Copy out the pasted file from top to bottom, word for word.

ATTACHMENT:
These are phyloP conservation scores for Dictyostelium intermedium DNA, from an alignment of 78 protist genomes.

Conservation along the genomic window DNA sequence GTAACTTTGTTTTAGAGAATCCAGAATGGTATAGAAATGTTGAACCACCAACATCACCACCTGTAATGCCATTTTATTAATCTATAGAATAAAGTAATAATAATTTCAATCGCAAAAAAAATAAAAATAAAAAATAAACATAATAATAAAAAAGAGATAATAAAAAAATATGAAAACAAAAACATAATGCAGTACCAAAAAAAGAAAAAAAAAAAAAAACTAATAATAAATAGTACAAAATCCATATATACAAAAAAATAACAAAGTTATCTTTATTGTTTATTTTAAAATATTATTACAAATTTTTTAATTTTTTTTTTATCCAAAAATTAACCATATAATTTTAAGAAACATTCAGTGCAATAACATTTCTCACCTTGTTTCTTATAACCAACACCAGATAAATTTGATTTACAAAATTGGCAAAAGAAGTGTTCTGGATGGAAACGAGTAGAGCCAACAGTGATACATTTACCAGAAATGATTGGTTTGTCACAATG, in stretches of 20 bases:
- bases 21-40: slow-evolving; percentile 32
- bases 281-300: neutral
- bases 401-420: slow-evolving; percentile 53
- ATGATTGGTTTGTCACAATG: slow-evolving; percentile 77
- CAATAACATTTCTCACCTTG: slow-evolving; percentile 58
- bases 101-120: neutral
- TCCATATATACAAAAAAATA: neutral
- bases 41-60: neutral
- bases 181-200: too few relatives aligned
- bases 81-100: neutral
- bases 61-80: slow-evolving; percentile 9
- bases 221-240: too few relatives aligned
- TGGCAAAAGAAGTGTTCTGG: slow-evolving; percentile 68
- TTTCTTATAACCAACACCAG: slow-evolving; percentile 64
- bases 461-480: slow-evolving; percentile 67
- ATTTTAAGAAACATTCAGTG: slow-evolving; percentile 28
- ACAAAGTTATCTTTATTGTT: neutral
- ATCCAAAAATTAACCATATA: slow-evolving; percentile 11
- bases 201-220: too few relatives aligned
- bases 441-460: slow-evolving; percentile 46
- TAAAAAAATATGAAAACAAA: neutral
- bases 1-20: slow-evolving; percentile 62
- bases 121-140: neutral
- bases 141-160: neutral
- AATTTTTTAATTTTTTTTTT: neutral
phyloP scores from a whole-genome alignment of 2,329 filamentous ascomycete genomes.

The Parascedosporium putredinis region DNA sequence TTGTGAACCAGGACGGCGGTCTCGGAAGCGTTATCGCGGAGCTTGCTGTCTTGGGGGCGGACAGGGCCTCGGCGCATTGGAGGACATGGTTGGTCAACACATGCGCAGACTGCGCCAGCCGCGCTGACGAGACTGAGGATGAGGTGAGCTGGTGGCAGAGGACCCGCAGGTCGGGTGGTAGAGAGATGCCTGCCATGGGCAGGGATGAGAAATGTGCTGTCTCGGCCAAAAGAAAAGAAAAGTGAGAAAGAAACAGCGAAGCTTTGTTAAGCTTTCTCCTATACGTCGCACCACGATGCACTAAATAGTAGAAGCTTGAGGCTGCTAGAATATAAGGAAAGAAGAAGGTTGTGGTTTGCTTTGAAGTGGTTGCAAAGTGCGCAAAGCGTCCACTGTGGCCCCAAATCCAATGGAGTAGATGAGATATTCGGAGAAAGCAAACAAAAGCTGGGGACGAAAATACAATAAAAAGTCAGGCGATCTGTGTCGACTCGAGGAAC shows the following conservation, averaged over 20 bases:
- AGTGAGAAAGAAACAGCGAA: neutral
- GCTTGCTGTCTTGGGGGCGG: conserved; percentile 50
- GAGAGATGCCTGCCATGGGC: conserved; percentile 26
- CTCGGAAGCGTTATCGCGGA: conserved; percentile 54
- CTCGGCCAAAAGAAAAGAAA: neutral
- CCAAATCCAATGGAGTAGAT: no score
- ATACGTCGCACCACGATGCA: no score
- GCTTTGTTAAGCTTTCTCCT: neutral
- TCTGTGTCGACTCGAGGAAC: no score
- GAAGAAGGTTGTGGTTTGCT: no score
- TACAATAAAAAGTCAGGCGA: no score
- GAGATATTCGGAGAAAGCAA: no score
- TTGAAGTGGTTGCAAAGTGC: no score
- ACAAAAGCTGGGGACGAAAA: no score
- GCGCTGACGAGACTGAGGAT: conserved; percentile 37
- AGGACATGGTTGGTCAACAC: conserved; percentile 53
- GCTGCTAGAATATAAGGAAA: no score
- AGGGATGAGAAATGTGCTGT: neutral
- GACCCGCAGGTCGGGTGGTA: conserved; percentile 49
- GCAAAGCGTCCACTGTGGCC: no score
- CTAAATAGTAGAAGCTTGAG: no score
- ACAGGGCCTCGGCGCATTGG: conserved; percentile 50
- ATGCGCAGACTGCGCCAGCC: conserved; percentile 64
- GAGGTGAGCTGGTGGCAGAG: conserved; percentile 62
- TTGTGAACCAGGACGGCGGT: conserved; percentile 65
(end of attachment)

These are phyloP conservation scores for Dictyostelium intermedium DNA, from an alignment of 78 protist genomes.

Conservation along the genomic window DNA sequence GTAACTTTGTTTTAGAGAATCCAGAATGGTATAGAAATGTTGAACCACCAACATCACCACCTGTAATGCCATTTTATTAATCTATAGAATAAAGTAATAATAATTTCAATCGCAAAAAAAATAAAAATAAAAAATAAACATAATAATAAAAAAGAGATAATAAAAAAATATGAAAACAAAAACATAATGCAGTACCAAAAAAAGAAAAAAAAAAAAAAACTAATAATAAATAGTACAAAATCCATATATACAAAAAAATAACAAAGTTATCTTTATTGTTTATTTTAAAATATTATTACAAATTTTTTAATTTTTTTTTTATCCAAAAATTAACCATATAATTTTAAGAAACATTCAGTGCAATAACATTTCTCACCTTGTTTCTTATAACCAACACCAGATAAATTTGATTTACAAAATTGGCAAAAGAAGTGTTCTGGATGGAAACGAGTAGAGCCAACAGTGATACATTTACCAGAAATGATTGGTTTGTCACAATG, in stretches of 20 bases:
- bases 21-40: slow-evolving; percentile 32
- bases 281-300: neutral
- bases 401-420: slow-evolving; percentile 53
- ATGATTGGTTTGTCACAATG: slow-evolving; percentile 77
- CAATAACATTTCTCACCTTG: slow-evolving; percentile 58
- bases 101-120: neutral
- TCCATATATACAAAAAAATA: neutral
- bases 41-60: neutral
- bases 181-200: too few relatives aligned
- bases 81-100: neutral
- bases 61-80: slow-evolving; percentile 9
- bases 221-240: too few relatives aligned
- TGGCAAAAGAAGTGTTCTGG: slow-evolving; percentile 68
- TTTCTTATAACCAACACCAG: slow-evolving; percentile 64
- bases 461-480: slow-evolving; percentile 67
- ATTTTAAGAAACATTCAGTG: slow-evolving; percentile 28
- ACAAAGTTATCTTTATTGTT: neutral
- ATCCAAAAATTAACCATATA: slow-evolving; percentile 11
- bases 201-220: too few relatives aligned
- bases 441-460: slow-evolving; percentile 46
- TAAAAAAATATGAAAACAAA: neutral
- bases 1-20: slow-evolving; percentile 62
- bases 121-140: neutral
- bases 141-160: neutral
- AATTTTTTAATTTTTTTTTT: neutral
phyloP scores from a whole-genome alignment of 2,329 filamentous ascomycete genomes.

The Parascedosporium putredinis region DNA sequence TTGTGAACCAGGACGGCGGTCTCGGAAGCGTTATCGCGGAGCTTGCTGTCTTGGGGGCGGACAGGGCCTCGGCGCATTGGAGGACATGGTTGGTCAACACATGCGCAGACTGCGCCAGCCGCGCTGACGAGACTGAGGATGAGGTGAGCTGGTGGCAGAGGACCCGCAGGTCGGGTGGTAGAGAGATGCCTGCCATGGGCAGGGATGAGAAATGTGCTGTCTCGGCCAAAAGAAAAGAAAAGTGAGAAAGAAACAGCGAAGCTTTGTTAAGCTTTCTCCTATACGTCGCACCACGATGCACTAAATAGTAGAAGCTTGAGGCTGCTAGAATATAAGGAAAGAAGAAGGTTGTGGTTTGCTTTGAAGTGGTTGCAAAGTGCGCAAAGCGTCCACTGTGGCCCCAAATCCAATGGAGTAGATGAGATATTCGGAGAAAGCAAACAAAAGCTGGGGACGAAAATACAATAAAAAGTCAGGCGATCTGTGTCGACTCGAGGAAC shows the following conservation, averaged over 20 bases:
- AGTGAGAAAGAAACAGCGAA: neutral
- GCTTGCTGTCTTGGGGGCGG: conserved; percentile 50
- GAGAGATGCCTGCCATGGGC: conserved; percentile 26
- CTCGGAAGCGTTATCGCGGA: conserved; percentile 54
- CTCGGCCAAAAGAAAAGAAA: neutral
- CCAAATCCAATGGAGTAGAT: no score
- ATACGTCGCACCACGATGCA: no score
- GCTTTGTTAAGCTTTCTCCT: neutral
- TCTGTGTCGACTCGAGGAAC: no score
- GAAGAAGGTTGTGGTTTGCT: no score
- TACAATAAAAAGTCAGGCGA: no score
- GAGATATTCGGAGAAAGCAA: no score
- TTGAAGTGGTTGCAAAGTGC: no score
- ACAAAAGCTGGGGACGAAAA: no score
- GCGCTGACGAGACTGAGGAT: conserved; percentile 37
- AGGACATGGTTGGTCAACAC: conserved; percentile 53
- GCTGCTAGAATATAAGGAAA: no score
- AGGGATGAGAAATGTGCTGT: neutral
- GACCCGCAGGTCGGGTGGTA: conserved; percentile 49
- GCAAAGCGTCCACTGTGGCC: no score
- CTAAATAGTAGAAGCTTGAG: no score
- ACAGGGCCTCGGCGCATTGG: conserved; percentile 50
- ATGCGCAGACTGCGCCAGCC: conserved; percentile 64
- GAGGTGAGCTGGTGGCAGAG: conserved; percentile 62
- TTGTGAACCAGGACGGCGGT: conserved; percentile 65